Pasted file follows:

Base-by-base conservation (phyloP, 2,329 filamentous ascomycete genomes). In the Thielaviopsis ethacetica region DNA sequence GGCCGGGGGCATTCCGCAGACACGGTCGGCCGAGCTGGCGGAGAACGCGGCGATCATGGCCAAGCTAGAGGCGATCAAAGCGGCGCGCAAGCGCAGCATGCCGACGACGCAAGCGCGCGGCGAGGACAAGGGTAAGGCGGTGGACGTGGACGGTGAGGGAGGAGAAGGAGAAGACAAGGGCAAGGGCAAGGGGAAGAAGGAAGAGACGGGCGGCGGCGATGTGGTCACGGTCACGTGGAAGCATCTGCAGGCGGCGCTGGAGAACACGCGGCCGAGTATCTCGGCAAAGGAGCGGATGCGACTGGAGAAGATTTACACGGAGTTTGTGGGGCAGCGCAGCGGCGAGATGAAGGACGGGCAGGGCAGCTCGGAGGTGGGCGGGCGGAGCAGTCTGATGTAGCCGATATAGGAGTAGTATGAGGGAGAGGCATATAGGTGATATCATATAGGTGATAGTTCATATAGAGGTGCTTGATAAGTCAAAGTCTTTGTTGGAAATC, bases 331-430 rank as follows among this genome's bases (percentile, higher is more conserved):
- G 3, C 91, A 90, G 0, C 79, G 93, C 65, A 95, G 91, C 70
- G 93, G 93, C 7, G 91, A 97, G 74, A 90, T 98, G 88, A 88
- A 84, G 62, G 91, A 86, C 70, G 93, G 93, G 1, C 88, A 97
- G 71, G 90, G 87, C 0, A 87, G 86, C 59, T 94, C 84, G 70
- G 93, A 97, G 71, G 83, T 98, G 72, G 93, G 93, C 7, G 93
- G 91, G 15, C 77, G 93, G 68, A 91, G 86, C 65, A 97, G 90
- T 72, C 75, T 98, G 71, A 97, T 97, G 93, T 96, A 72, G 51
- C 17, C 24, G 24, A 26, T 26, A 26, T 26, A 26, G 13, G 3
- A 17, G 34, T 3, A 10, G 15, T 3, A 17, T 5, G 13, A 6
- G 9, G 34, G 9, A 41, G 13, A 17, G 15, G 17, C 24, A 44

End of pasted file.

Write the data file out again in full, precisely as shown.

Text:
Base-by-base conservation (phyloP, 2,329 filamentous ascomycete genomes). In the Thielaviopsis ethacetica region DNA sequence GGCCGGGGGCATTCCGCAGACACGGTCGGCCGAGCTGGCGGAGAACGCGGCGATCATGGCCAAGCTAGAGGCGATCAAAGCGGCGCGCAAGCGCAGCATGCCGACGACGCAAGCGCGCGGCGAGGACAAGGGTAAGGCGGTGGACGTGGACGGTGAGGGAGGAGAAGGAGAAGACAAGGGCAAGGGCAAGGGGAAGAAGGAAGAGACGGGCGGCGGCGATGTGGTCACGGTCACGTGGAAGCATCTGCAGGCGGCGCTGGAGAACACGCGGCCGAGTATCTCGGCAAAGGAGCGGATGCGACTGGAGAAGATTTACACGGAGTTTGTGGGGCAGCGCAGCGGCGAGATGAAGGACGGGCAGGGCAGCTCGGAGGTGGGCGGGCGGAGCAGTCTGATGTAGCCGATATAGGAGTAGTATGAGGGAGAGGCATATAGGTGATATCATATAGGTGATAGTTCATATAGAGGTGCTTGATAAGTCAAAGTCTTTGTTGGAAATC, bases 331-430 rank as follows among this genome's bases (percentile, higher is more conserved):
- G 3, C 91, A 90, G 0, C 79, G 93, C 65, A 95, G 91, C 70
- G 93, G 93, C 7, G 91, A 97, G 74, A 90, T 98, G 88, A 88
- A 84, G 62, G 91, A 86, C 70, G 93, G 93, G 1, C 88, A 97
- G 71, G 90, G 87, C 0, A 87, G 86, C 59, T 94, C 84, G 70
- G 93, A 97, G 71, G 83, T 98, G 72, G 93, G 93, C 7, G 93
- G 91, G 15, C 77, G 93, G 68, A 91, G 86, C 65, A 97, G 90
- T 72, C 75, T 98, G 71, A 97, T 97, G 93, T 96, A 72, G 51
- C 17, C 24, G 24, A 26, T 26, A 26, T 26, A 26, G 13, G 3
- A 17, G 34, T 3, A 10, G 15, T 3, A 17, T 5, G 13, A 6
- G 9, G 34, G 9, A 41, G 13, A 17, G 15, G 17, C 24, A 44